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Wrong. Pesticide testing is done in closed facilities on the mainland. Hawaii’s land is used to grow hybrid and GMO parent seed, which is shipped to breeders all over the world, and to test the efficacy of various traits as they’re grown out in an actual field setting.

The filmmakers also trot out the same cast of characters — ill-informed surfers, failed politicians, Earthjustice attorneys, Center for Food Safety lobbyists and a few token Hawaiians who have become the indigenous poster children of the anti-GMO movement — to claim that they and the aina (land) are being poisoned by these companies.

Except the antis never been able to present any evidence of health harm — save for one dubious hair sample — or environmental damage. Indeed, a state survey found urban Honolulu streams, not farm areas, had the highest concentration of pesticides. And pesticides used to treat termites turned up far more often, and in far greater quantities, than ag pesticides, in the multi-year, statewide water samples collected by Surfrider.

We never hear, in these movies, from the many locals and Hawaiians who willingly and happily work in the seed fields, and chafe at allegations that they’re harming the land and their fellow citizens. We never hear how the seed companies support food production by growing their own crops, sub-leasing fields to small farmers and maintaining irrigations systems. We never hear that all the leading scientific agencies agree that GMO foods are safe.  And we certainly never hear how some GMO seeds actually reduce pesticide use.


That’s because the indie filmmakers have a specific narrative to advance, and they’re sticking to it, regardless of inconveniences like reality and facts.

In his interview with Modern Farmer, Sutton claimed:

Making this movie, I tried to check my biases at the door. I’ve learned since making this film that to say GMOs are bad is akin to saying something like a computer or cell phone is inherently bad because it gives off radiation, or that nuclear power is bad. I don’t think we’re going to get very far in the conversation if we villainize a specific technology, but I am deeply concerned by our society’s deployment of those [GMO] technologies. These companies hold up niche applications of GMO technology, like golden rice or the GMO papaya, as potentially feeding the world, but the vast majority of its use is to create resistance to proprietary blends of chemicals, and this is all being tested in Hawaii. As a storyteller, I needed to cut through that greenwashing and let people know what’s actually going on.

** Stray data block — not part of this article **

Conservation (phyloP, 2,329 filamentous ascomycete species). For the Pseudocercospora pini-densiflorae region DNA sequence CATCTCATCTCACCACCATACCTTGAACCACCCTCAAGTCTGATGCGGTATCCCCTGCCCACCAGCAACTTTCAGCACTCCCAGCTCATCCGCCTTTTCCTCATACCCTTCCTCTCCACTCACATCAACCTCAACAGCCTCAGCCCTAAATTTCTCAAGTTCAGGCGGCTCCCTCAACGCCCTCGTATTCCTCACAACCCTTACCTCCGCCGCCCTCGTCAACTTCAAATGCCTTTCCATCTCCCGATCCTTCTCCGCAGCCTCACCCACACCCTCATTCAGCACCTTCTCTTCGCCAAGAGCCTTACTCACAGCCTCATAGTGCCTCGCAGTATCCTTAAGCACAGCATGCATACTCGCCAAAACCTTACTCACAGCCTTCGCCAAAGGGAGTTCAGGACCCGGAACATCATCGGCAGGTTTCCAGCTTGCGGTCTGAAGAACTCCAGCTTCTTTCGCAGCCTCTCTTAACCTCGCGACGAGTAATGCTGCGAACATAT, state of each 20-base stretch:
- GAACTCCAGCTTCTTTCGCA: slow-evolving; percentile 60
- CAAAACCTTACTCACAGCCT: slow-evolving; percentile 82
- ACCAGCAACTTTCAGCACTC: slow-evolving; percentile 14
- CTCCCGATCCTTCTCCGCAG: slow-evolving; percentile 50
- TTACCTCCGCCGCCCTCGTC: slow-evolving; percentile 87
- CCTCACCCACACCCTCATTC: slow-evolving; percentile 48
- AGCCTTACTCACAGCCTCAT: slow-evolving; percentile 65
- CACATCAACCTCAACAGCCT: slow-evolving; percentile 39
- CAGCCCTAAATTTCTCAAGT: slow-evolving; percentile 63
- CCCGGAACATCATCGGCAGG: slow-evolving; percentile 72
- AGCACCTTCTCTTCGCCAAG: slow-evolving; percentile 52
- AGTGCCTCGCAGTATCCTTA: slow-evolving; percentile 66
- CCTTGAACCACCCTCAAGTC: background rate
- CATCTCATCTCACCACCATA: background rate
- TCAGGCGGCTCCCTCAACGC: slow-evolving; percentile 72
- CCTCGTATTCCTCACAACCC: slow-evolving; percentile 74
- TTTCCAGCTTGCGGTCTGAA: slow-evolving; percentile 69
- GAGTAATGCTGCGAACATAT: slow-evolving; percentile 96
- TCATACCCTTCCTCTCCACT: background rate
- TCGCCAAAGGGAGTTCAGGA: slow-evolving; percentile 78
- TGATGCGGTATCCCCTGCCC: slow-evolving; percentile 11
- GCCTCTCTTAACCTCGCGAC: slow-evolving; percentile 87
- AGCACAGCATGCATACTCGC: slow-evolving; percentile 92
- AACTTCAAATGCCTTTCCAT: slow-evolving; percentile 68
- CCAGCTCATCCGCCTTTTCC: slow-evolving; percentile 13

Unfortunately, Sutton failed to check his biases, cut through the greenwashing of the anti-GMO movement or let people know what’s actually going on in the Islands. Instead, he – and the other filmmakers who have flocked to the Islands to tell the same canned story — advance a false, simplistic narrative that is just as damaging to Hawaii as the phony concepts used to promote mass tourism.

Which is partly why I produced Hawaii GMO Papaya: Real Solutions, Real Lives as an antidote.

A version of this article appeared on Joan Conrow’s website as “Filmmakers distort GMO ag in Hawaii” and has been republished here with permission. 

Joan Conrow is a journalist in Hawaii, where she writes about agriculture, the environment and politics, often for the Cornell Alliance for Science. Follow her on Twitter @joanconrow.